The Eastern Festival Orchestra, the faculty ensemble of the Eastern Music Festival, served up a full night of music. At the podium was EMF Music Director Gerard Schwarz, leading this virtuoso orchestra in Tchaikovsky’s beloved Violin Concerto and Mahler’s massive Symphony No. 6 in A minor (“Tragic”). The soloist for the concerto was the Chinese rising star violinist, Tianwa Yang.

In order to have a memorable and successful performance of the Tchaikovsky (a warhorse if there ever were one), the soloist must play with remarkable presence and individuality, and that was certainly true in Yang’s performance to a sold-out audience in Dana Auditorium on the Guilford College campus. From the opening utterance of the 20-something violinist, it was evident that this musician had a well-constructed and individual concept of the work.

For Yang, the opening movement was more about lyricism (stressing the second word of the “Allegro moderato” tempo marking) than about grandiose passion. What a wonderful sound, and I love it when performers seem to enjoy the music they are playing, as seen in Yang’s occasional smile that accompanied particularly lovely moments. For the record, there was no lack of brilliance or technical prowess, as was made abundantly obvious in the first-movement cadenza.

The second movement is a loving Canzonetta, and Yang’s playing here displayed the utmost tenderness to the point of fragility, as if the sound would crumble if a gentle breeze disturbed it. Whatever was held back in the first movement was more than compensated for in the Finale, which was just about as full of energy and breathtaking velocity as I have ever heard in this barnburner.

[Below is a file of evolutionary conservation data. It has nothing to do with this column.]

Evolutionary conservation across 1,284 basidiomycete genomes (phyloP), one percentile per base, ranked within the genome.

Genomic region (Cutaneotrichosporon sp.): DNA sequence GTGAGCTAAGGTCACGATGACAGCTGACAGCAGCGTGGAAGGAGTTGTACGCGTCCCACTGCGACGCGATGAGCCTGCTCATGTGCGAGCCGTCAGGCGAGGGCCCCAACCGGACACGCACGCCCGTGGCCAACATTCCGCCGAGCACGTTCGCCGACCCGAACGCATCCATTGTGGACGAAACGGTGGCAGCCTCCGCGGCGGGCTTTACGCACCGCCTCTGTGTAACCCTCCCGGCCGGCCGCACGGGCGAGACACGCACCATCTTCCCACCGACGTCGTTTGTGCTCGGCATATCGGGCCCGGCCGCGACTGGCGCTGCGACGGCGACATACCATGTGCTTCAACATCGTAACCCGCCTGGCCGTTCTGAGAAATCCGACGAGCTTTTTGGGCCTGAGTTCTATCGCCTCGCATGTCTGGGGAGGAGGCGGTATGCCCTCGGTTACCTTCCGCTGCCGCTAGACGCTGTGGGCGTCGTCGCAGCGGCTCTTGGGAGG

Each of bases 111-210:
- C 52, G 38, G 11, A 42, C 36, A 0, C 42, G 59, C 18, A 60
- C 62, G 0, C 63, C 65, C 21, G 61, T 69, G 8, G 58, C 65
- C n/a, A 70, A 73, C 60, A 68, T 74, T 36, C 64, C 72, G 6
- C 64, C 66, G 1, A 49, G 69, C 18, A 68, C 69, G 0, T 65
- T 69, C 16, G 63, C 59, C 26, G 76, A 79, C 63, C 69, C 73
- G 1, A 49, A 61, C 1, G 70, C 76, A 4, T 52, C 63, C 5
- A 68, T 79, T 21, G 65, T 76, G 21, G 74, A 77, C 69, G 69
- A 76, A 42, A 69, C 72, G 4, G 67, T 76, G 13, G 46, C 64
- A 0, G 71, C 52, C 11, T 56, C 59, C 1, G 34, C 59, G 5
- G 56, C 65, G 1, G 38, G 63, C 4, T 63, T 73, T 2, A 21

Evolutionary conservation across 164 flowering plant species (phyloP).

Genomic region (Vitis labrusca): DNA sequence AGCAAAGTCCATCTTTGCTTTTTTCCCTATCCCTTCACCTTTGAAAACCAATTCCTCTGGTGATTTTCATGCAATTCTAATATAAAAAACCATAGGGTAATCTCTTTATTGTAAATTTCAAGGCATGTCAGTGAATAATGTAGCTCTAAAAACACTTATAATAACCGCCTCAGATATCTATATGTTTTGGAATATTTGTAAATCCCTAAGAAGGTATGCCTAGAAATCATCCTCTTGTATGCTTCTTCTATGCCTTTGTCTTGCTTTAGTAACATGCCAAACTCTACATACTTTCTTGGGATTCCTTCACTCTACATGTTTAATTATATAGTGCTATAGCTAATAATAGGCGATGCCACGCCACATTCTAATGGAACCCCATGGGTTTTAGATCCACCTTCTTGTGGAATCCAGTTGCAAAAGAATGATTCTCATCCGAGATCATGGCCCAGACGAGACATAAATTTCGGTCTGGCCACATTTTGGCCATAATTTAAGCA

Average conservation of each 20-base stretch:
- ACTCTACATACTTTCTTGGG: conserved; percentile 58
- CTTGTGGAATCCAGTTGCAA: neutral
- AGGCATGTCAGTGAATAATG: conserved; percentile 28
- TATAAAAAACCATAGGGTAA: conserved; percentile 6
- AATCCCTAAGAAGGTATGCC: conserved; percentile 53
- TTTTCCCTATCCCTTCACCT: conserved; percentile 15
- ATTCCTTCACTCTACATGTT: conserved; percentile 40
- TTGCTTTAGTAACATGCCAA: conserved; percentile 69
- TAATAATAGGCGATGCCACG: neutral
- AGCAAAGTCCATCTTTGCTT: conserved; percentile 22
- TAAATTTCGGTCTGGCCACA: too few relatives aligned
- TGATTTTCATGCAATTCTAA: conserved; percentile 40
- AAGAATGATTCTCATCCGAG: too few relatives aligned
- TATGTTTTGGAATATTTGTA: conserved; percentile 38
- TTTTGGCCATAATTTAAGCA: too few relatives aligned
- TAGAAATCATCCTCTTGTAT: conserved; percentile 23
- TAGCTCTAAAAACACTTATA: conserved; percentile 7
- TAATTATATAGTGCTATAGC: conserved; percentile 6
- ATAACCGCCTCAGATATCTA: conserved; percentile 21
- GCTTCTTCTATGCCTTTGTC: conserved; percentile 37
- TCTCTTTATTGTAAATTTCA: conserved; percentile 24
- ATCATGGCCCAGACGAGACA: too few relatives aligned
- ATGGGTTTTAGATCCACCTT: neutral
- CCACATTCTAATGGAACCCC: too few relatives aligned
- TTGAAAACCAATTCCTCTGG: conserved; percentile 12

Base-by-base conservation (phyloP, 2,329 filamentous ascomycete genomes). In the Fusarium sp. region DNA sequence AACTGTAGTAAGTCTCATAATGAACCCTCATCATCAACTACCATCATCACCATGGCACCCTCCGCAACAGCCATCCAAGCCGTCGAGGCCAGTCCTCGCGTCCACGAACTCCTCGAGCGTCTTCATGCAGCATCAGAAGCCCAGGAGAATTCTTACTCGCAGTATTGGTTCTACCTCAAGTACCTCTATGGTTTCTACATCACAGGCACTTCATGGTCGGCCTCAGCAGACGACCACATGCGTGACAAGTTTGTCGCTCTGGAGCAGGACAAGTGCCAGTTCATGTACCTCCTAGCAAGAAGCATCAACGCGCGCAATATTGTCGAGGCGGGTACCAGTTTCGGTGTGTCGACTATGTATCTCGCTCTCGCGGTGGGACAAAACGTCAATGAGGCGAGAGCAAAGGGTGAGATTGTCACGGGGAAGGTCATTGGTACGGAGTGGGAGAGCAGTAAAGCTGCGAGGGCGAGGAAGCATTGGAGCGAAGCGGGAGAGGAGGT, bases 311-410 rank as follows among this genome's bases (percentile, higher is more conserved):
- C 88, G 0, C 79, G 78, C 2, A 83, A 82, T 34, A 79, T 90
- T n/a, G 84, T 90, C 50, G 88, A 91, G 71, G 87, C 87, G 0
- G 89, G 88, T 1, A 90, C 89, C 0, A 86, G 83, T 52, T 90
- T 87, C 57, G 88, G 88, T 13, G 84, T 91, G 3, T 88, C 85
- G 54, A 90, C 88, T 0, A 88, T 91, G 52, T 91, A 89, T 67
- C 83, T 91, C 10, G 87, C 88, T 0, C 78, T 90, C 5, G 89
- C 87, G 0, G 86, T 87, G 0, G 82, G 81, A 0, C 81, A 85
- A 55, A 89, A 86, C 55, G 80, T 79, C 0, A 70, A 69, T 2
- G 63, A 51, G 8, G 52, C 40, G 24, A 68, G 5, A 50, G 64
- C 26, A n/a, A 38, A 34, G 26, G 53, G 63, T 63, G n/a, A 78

Throughout the work the EFO did a superb job of bringing instrumental colors to the fore, matching the soloist’s intent, and serving as a solid and sensitive partner in the music making. Maestro Schwarz kept everything in its place. Especially fun to watch were the soloist’s and the conductor’s interactions, especially clear in the final movement.

At the conclusion of the concerto the audience erupted from the seats, and after five returns to the stage, Yang treated the appreciative crowd to a single encore, a work for solo violin by Belgian violinist Eugène Ysaÿe (1858-1931).

Gustav Mahler’s Sixth Symphony is a gargantuan classically arranged work in four movements, subtitled “Tragic.” (A friend of mine asked me if the term “Tragic” wasn’t more or less redundant for any Mahler symphony). The tragic aspect is not hard to miss as the composer pours on the pathos in the score: the relentless dirges, marches, and climactic moments that incorporate a distinctive funereal motto. Only one movement offers a respite; the Andante moderato (which Maestro Schwarz placed, with good historical precedent) as the second movement.

All this to say, that the work takes immense focus, concentration, and stamina on the part of both the musicians and the audience. Those who stuck it out for the second half of the concert were richly rewarded. Utilizing a huge orchestra, Mahler is able to deliver gigantic climaxes as well as unusually hued passages of exquisite beauty (like the use of un-tuned cowbells to evoke the mountain country in which Mahler resided).

The first movement (clocking in at over 25 minutes) begins with a dark march that features great solo brass playing, quickly leading to one of the main motives of the piece — a “triumphant” major triad that sinks into a minor one, over an ominous percussion death beat. There are some soaring violin melodies, to be sure, but they all eventually sink into the abyss.

Solos abound from all sections, and each was exquisitely crafted and added to the overall drama and beauty of the score. The 30-plus-minute finale is a sprawling, wide-ranging affair that encompasses just about every emotion that can be musically depicted.

Through the entire proceedings, Maestro Schwarz proved to be indefatigable. Whether leading the ensemble to cataclysmic climaxes, cuing a solo, or shaping a romantic violin line, he was ever-present to the moment. Often times he appeared to be a painter conjuring up a particular color — a bit of English horn, a tad of solo violin, a taste of horn — all in the service of the Mahlerian effect. Those in attendance will not soon forget this performance, one of the rare opportunities to hear this magnificent score.